Some verbs may, and some must, be followed by prepositional phrases. When they are, the prepositions are often fixed, although there are verbs that can go with more than one preposition. Here is a list of some prepositions and the verbs which usually precede them:
argue, boast, complain, decide, dream, hear, laugh, learn, lecture, preach, protest, quarrel, read, speak, think
Have you thought about my proposal at all?
They are protesting against the government.
aim, arrive, glance, guess, hint, laugh, look, marvel, shout, smile
They were very rude and laughed at him.
account, aim, allow, apply, apologize, arrange, ask, blame, care, call, cater, count, hope, long, pay, pray, provide, search, wish
How did they account for the missing money?
benefit, differ, die, refrain, resign, result, stem, suffer
They died from exhaustion.
arrive, believe, belong, confide, dress, interest, result, specialize, succeed
This chair belongs in that room.
conceive, die, dream, hear, think
You can only dream of a house like that!
agree, call, comment, concentrate, decide, depend, elaborate, impose, insist, lecture, live, operate, preach, rely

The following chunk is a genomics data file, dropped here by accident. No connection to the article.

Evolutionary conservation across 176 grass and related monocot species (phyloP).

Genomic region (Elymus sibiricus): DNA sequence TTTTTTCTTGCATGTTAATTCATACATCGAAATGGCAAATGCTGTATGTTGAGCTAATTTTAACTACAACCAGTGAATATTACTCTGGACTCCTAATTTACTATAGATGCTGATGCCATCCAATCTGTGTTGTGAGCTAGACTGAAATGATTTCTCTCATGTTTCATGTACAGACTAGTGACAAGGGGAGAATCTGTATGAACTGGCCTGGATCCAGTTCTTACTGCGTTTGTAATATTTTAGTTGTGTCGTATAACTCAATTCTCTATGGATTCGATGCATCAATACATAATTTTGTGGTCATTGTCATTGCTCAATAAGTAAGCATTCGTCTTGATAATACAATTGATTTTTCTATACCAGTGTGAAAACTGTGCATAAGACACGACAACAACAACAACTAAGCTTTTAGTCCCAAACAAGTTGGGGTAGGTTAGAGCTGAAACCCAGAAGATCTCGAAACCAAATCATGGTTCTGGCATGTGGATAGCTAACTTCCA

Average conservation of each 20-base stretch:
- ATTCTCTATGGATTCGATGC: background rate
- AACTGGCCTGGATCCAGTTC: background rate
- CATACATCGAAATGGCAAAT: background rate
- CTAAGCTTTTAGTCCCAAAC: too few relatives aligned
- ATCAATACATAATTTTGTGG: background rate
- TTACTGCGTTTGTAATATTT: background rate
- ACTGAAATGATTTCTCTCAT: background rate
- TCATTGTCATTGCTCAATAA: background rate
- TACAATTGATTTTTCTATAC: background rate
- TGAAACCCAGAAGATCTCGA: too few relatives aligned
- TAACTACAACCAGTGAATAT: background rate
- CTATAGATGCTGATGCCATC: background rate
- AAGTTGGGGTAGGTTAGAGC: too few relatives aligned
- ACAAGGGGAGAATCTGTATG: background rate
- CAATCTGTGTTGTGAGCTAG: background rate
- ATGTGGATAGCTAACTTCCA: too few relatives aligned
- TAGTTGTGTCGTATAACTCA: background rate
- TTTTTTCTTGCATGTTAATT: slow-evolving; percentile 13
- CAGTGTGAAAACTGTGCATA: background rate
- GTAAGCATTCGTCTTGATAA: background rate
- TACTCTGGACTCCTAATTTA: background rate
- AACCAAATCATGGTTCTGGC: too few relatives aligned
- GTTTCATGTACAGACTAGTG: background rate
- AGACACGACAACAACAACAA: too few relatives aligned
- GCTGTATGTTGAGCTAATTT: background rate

They agreed on a new treaty to ban nuclear weapons.
The current system will be phased out over the next two years.
add, adjust, admit, agree, answer, apologize, apply, attend, belong, confess, conform, consent, contribute, object, react, refer, resort, speak
They’ve agreed to the terms of the new contract.
agree, coincide, collide, comply, deal, fight, meet (with an accident), interfere, quarrel, speak, struggle, tamper
He agreed with her.
Some verbs can be followed by more than one preposition without a change in meaning:
He lectures on Italian literature at Columbia University.
He lectures about Italian literature at Columbia University.
If you are unsure which prepositions follow certain verbs, then look the verb up in a dictionary.